Closed-end funds offer several ways to capture “alpha” or excess return over a benchmark. Unlike open-end mutual funds, closed-end funds issue a fixed number of shares that trade in the secondary market and often trade at a discount or a premium to their net asset value.

There are two main ways to capture “alpha” from closed-end funds:

1) **Discount Capture:** This occurs when you buy a closed-end fund at a discount which then narrows. (You can also capture alpha when you buy a closed-end fund at a premium which then widens further but this can be risky if the premium goes away).

Here is an example of discount capture. You buy a closed-end fund at a discount of 20%. The net asset value is $100, and you buy the fund for $80. Suppose the overall market goes up 10%, the net asset value also goes up 10%, and the discount narrows from 20% down to 15%.

The new net asset value is now $110, and the new market price at a 15% discount would be 0.85*110= 93.5. You have earned a return of 93.5/80= 16.9%. So the “alpha” earned from discount capture in this example is +6.9%.

2) **Dividend Yield Enhancement:** With dividend yield enhancement, you are not depending on a change in the discount to net asset value, so this method for capturing “alpha” is available for longer term buy and hold investors.

Suppose you own a closed-end fund which distributes 10% of net asset value each year and sells at a 20% discount. Assume a net asset value of $100 and a market price of $80. The $10 annual distribution is 12.5% of market price, so you are earning an additional 2.5% in yield enhancement alpha because of the discount.

Another metric I like to look at is the adjusted expense ratio which is the dividend yield enhancement alpha subtracted from the expense ratio. In some cases, this results in a negative adjusted expense ratio.

For the hypothetical example given above, assume a fund expense ratio of 1% a year.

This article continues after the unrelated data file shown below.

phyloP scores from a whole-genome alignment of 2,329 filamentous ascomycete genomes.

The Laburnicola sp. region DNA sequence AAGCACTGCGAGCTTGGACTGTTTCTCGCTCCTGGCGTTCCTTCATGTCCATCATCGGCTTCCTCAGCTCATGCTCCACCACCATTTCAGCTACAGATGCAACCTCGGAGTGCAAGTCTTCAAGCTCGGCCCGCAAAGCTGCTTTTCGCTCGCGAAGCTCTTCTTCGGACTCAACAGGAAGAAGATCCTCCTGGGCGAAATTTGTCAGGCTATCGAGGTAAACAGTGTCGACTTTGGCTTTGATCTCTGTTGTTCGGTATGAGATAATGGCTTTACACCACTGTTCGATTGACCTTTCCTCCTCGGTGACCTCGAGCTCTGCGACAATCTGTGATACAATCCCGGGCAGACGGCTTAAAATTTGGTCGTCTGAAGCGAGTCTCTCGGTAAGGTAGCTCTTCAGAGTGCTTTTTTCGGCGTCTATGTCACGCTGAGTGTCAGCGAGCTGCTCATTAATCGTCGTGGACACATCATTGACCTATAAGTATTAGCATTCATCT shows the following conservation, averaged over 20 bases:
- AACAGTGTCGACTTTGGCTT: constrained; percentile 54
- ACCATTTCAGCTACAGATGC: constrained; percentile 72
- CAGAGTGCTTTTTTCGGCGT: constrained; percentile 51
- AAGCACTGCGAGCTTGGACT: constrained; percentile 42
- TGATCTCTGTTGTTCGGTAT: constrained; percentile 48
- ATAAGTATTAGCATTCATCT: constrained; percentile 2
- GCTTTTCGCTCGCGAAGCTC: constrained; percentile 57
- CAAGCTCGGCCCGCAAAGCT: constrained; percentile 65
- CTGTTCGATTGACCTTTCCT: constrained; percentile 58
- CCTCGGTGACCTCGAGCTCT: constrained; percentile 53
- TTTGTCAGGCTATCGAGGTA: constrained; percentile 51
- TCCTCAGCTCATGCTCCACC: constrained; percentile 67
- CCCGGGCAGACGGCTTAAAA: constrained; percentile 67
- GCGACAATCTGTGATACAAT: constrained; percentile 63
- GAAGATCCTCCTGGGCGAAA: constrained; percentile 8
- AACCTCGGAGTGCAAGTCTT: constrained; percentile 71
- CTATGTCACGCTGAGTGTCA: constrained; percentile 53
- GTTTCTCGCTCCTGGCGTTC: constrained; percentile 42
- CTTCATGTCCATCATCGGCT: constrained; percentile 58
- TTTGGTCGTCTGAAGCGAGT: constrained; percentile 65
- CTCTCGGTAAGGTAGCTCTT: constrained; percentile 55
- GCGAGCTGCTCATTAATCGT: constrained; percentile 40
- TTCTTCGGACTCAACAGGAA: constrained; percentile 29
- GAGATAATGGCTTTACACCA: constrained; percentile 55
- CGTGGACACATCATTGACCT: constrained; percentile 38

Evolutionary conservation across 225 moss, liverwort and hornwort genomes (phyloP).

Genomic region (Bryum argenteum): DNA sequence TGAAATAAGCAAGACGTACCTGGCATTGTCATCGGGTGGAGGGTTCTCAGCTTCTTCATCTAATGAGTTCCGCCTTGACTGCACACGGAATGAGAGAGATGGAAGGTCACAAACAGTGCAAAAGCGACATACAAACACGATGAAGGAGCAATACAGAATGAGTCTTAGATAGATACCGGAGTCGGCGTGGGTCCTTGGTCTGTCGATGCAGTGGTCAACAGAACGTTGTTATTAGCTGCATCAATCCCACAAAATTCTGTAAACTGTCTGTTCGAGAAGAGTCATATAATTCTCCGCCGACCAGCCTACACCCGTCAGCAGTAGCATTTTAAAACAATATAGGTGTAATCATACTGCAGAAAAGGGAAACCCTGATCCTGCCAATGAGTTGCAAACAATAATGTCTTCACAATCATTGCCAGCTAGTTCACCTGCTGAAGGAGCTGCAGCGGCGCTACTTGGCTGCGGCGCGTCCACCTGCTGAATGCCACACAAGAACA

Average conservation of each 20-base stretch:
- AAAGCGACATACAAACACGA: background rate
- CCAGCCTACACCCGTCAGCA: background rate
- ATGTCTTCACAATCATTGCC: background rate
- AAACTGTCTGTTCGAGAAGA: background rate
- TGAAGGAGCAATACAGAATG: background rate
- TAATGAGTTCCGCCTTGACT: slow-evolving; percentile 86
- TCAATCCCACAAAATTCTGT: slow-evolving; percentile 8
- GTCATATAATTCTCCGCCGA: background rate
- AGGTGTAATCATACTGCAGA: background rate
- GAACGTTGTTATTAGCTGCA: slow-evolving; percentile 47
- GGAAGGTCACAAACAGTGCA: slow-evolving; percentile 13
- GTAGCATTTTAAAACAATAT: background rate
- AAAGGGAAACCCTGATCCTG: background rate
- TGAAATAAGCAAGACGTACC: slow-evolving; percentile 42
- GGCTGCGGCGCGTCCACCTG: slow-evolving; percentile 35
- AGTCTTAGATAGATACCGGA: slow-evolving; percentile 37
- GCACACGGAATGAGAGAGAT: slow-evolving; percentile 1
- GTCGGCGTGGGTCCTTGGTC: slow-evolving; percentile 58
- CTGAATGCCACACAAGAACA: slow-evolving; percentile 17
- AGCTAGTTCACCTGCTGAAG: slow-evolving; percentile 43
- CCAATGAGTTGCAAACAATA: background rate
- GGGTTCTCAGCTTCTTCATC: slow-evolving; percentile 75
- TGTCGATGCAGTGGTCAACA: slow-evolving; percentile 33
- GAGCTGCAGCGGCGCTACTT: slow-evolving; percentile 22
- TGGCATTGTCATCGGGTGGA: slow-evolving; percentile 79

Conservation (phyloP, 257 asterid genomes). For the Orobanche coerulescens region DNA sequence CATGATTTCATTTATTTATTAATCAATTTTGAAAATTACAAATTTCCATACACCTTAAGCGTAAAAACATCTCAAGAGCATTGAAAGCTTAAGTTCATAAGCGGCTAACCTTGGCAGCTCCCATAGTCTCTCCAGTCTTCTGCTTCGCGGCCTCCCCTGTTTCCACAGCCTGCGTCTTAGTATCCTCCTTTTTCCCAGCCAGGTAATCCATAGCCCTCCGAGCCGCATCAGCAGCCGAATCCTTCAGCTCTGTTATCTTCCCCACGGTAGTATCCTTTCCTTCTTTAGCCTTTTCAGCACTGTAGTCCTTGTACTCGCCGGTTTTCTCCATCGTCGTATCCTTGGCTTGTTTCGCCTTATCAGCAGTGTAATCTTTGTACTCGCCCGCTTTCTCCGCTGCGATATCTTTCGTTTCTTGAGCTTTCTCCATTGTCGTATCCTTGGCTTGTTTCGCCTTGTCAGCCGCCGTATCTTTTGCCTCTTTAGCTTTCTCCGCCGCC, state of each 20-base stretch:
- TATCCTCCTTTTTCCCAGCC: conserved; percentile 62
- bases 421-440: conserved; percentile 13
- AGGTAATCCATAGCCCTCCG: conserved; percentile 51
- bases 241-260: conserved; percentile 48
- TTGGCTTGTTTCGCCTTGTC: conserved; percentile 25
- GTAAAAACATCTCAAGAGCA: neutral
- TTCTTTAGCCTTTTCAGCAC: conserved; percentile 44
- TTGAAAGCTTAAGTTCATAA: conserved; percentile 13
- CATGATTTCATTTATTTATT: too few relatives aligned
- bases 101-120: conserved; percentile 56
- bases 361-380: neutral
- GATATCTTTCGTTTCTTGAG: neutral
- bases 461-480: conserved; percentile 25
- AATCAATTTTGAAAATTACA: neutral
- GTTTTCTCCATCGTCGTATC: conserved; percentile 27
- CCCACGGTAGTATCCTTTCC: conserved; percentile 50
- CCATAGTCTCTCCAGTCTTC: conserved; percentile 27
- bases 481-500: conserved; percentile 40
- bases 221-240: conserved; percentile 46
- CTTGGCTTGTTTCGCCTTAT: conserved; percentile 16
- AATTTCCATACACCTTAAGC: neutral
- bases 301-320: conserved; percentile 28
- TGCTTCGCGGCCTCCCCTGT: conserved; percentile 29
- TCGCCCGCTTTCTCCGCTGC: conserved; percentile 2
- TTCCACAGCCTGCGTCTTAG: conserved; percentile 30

- Dividend Yield enhancement alpha= 12.5% * 20%= +2.5%
- Expense Ratio= 1.0%
- Adjusted Expense Ratio= 1.0 – 2.5= -1.5%

I have compiled a list of six equity dividend funds where the sum of the discount and annual distribution rate exceeds 20%. All of the quoted distribution rates benefit from dividend yield enhancement. Two of these funds (ETG, JTA) have negative adjusted expense ratios.

1-**Blackrock Strategic Equity Dividend (BDT)**

Expense ratio= 0.95%

Discount= 13.96%

Annual Distribution Rate (NAV) = 5.71%

Annual Distribution Rate (market price) = 6.63%

Dividend Yield Enhancement alpha= +0.92%

Adjusted Expense Ratio= +0.03%

**2-Eaton Vance Tax Advantaged Global Dividend Opportunities (ETO)**

Expense Ratio= 1.29%

Discount= 15.38%

Annual Distribution Rate (NAV) = 6.97%

Annual Distribution Rate (market price) = 8.24%

Dividend Yield Enhancement alpha= 1.27%

Adjusted Expense Ratio= 0.02%

**3-Eaton Vance Tax Advantaged Global Dividend Income (ETG)**

Expense Ratio= 1.11%

Discount= 12.40%

Annual Distribution Rate (NAV) = 8.82%

Annual Distribution Rate (market price) = 10.07%

Dividend Yield Enhancement= 1.25

Adjusted Expense Ratio= -0.14%

**4-Eaton Vance Tax Advantaged Dividend Income** (EVT)

Expense Ratio= 1.20%

Discount= 13.04%

Annual Distribution Rate (NAV) = 7.68%

Annual Distribution Rate (market price) = 8.84%

Dividend Yield Enhancement alpha= 1.15%

Adjusted Expense Ratio= 0.05%

**5-First Trust Active Dividend Income** (FAV)

Expense Ratio= 1.67%

Discount= 10.66%

Annual Distribution Rate (NAV) = 9.81%

Annual Distribution Rate= 10.98%

Dividend Yield Enhancement alpha= 1.17%

Adjusted Expense Ratio= 0.50%

**6-Nuveen Tax Advantaged Total Return** (JTA)

Expense Ratio= 1.10%

Discount= 14.03%

Annual Distribution Rate (NAV) = 7.91%

Annual Distribution Rate (market price) = 9.21%

Dividend Yield Enhancement alpha= 1.30%

Adjusted Expense Ratio= -0.19%

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